If there is anyone connected with this war who is guilty of trying to prolong it for any profit to himself I think he will have as big a load on his shoulders to answer for as any other class of sinners.
By Tuesday night we had reached Dumfries within 20 miles of Fredericksburg. At this point we received the news of Burnside’s disaster & also the Rebels would not allow us to advance any further so we had to turn around and march back. By Wednesday night we had got back to Fairfax Station where we have remained ever since.
This march was the hardest soldiering I have ever had to endure, but I stood it first rate & I think that I can stand about as much as any of them, at least I did this time. Tonight is the first night I have had a tent to go into since I started on the march. I have just got one since dark & put it up & am now writing to you in it just to try it.
We are about 20 miles from Washington now. Jimmy Sherman & about 26 others were left behind at Harpers Ferry who were sick with colds & did not feel able to march & after the troops had about all left the Ferry, there was about 400 Rebel cavalry made a dash on the place & took about 300 prisoners, Jim & the rest of them among the number. I reckon they looked rather wild when they first came up. The Rebels paroled them immediately after taking them. They are all at Alexandria now in the camp of paroled prisoners. They will probably join the regt. in a few days. Perhaps this will turn out to be only a report, but I saw it in the papers & am afraid it is true.
We all expected to spend Christmas in Richmond, but we are disappointed this time & I am afraid we won’t enjoy that privilege very soon for if we are not able to make fortifications before Fredericksburg, I think those before Richmond must be impregnable.
But I still live in hopes that this wicked war will soon be over. I think I enjoy myself better when we are moving around & busily engaged than I do laying in winter quarters. I never enjoyed better health & felt more contented than I have been for the last two months & furthermore, I believe that I make just as good a soldier in every shape as any of the rest of them if some folks did think I was a little discontented fool that couldn’t stay at home. I never have seen a homesick moment & if I am spared I intend to serve till the war shall have come to a close, but we cannot tell much about when that time shall come.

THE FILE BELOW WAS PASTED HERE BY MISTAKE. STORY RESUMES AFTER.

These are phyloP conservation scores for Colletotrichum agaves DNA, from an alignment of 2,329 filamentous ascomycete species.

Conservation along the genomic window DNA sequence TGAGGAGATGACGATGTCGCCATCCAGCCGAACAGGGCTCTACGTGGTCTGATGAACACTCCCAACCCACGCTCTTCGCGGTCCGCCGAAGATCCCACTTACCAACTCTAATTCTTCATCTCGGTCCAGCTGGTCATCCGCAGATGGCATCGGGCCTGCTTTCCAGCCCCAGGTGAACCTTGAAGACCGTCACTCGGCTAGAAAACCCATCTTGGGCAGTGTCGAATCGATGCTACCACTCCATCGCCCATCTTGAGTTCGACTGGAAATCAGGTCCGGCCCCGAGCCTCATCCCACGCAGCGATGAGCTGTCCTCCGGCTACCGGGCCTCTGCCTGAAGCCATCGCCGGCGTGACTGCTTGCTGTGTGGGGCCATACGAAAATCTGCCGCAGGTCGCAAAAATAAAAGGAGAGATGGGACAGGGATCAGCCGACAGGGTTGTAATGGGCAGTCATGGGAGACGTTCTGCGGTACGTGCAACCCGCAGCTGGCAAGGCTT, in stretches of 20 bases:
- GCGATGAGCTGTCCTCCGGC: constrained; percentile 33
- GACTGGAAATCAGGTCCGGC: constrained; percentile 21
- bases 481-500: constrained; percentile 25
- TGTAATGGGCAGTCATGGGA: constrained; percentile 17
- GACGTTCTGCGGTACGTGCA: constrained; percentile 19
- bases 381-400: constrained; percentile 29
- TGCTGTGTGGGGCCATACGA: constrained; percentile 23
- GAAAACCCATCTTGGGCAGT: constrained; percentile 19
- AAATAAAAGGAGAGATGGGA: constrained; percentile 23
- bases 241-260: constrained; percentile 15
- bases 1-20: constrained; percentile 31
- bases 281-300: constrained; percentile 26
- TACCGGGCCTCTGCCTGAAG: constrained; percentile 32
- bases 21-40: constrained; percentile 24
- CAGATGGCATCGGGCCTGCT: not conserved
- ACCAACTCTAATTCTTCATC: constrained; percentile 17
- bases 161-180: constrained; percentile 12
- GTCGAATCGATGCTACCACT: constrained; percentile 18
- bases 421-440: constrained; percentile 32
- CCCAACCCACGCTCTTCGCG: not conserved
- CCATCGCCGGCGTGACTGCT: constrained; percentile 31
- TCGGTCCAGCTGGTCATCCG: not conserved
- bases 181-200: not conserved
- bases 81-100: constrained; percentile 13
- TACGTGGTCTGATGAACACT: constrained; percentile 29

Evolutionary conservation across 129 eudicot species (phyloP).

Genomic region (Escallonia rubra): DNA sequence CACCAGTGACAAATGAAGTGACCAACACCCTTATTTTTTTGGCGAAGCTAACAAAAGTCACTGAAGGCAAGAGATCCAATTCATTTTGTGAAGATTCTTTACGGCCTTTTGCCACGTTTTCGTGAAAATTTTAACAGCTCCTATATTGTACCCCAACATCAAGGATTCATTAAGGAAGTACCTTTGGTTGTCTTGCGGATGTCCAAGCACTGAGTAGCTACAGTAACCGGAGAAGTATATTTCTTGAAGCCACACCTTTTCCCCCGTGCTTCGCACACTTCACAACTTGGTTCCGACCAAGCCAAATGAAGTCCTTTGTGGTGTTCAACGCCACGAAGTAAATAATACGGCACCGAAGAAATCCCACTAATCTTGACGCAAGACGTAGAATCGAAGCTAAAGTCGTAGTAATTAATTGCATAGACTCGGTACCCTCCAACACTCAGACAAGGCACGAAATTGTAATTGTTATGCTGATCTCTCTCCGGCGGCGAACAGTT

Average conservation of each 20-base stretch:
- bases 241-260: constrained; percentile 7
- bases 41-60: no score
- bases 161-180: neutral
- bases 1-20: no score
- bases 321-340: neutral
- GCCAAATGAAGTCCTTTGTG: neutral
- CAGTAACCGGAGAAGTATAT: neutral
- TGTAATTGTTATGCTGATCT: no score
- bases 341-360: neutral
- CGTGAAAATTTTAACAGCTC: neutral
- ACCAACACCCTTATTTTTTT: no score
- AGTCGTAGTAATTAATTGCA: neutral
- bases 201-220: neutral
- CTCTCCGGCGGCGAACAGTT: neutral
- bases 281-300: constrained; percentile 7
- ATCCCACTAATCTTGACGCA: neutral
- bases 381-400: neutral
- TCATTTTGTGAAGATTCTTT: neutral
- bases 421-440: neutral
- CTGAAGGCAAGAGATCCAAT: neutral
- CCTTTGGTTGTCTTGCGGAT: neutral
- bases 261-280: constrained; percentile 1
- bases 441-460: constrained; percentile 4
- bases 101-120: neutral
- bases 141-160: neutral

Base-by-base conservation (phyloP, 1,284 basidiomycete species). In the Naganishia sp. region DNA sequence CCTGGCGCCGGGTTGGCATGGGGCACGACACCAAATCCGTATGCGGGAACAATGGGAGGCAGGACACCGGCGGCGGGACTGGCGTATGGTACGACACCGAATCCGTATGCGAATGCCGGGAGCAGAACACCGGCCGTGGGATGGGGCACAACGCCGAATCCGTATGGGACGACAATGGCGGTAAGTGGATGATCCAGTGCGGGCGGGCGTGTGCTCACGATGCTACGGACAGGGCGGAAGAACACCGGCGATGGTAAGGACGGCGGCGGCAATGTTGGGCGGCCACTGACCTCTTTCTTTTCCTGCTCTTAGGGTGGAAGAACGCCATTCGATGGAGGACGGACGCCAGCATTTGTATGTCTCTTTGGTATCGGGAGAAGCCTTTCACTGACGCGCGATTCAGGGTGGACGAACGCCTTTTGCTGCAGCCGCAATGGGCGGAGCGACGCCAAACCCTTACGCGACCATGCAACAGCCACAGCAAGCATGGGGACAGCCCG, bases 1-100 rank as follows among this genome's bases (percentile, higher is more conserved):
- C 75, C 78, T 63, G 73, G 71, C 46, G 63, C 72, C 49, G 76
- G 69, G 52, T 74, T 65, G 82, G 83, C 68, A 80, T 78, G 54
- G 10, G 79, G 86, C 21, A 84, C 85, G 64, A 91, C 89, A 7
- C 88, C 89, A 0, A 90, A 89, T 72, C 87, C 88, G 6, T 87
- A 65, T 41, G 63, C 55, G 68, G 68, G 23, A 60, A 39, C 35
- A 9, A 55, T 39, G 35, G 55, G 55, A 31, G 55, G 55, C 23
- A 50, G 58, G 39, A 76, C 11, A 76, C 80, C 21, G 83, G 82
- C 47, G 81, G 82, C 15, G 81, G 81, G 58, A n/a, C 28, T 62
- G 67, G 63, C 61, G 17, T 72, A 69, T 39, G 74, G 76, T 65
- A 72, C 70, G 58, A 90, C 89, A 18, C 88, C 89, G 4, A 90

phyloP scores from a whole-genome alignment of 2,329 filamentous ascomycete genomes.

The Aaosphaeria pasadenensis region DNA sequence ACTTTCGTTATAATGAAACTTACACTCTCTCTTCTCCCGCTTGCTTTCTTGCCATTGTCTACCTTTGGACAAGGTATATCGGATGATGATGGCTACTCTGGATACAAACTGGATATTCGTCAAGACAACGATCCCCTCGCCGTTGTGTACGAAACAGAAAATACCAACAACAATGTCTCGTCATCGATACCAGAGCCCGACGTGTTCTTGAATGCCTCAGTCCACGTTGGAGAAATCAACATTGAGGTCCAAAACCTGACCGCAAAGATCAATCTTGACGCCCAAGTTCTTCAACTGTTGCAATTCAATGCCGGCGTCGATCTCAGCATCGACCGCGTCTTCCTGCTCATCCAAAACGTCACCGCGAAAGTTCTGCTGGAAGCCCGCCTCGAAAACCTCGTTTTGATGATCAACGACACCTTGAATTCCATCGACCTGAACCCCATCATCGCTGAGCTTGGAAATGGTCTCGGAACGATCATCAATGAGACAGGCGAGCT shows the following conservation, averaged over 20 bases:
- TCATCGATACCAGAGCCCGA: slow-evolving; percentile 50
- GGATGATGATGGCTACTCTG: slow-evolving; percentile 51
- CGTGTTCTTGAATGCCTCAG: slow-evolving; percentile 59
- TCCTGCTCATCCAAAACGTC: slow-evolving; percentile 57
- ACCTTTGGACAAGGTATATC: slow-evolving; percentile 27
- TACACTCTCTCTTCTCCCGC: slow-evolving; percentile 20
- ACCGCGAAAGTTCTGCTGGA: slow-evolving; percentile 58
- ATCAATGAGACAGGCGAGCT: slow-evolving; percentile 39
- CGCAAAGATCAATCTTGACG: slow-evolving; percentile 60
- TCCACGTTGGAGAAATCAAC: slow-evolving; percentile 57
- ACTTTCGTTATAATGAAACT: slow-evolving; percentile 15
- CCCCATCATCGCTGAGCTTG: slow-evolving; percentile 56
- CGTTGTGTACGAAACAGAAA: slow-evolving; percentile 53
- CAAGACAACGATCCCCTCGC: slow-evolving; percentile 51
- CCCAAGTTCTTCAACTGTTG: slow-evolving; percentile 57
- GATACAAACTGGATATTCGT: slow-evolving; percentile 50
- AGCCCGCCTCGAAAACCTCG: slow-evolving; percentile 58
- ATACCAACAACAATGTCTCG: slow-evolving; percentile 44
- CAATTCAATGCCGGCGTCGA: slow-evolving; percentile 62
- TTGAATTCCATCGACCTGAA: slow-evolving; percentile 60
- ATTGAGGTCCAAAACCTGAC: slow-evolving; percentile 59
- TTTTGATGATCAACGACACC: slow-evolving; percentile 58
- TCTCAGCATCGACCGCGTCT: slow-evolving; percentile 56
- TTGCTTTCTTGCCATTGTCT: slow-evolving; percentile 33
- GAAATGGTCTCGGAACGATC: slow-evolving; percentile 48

Well, I guess you will be tired of reading this military news & wish for a change of subject, but the fact is I have no other news to write here, no parties to attend & then to comment on. I am afraid I shall not know how to perform the ceremony of attending a party when I get home.
But I guess I’ll close this long yarn while I think of it. One of my follies is I judge other folks by myself and consequently I think they like to read long letters.
Lemuel is well and sends love to your folks. I should like to see little John & Willie & Satie, you will just leave my best respects with them. Tell John I will come with that nice pony & carriage & give him a ride. Does Aunt Sarah gain any or fail? I am afraid I shall never be permitted to see her again. Remember me to Pat & Ellen, Margaret also. I suppose Uncle Lemuel’s folks feel rather thin this winter with so small a family. I should like to have George write an answer to that letter I wrote him some time ago.

Love to all the folks & please receive this from your cousin.
Will G. F.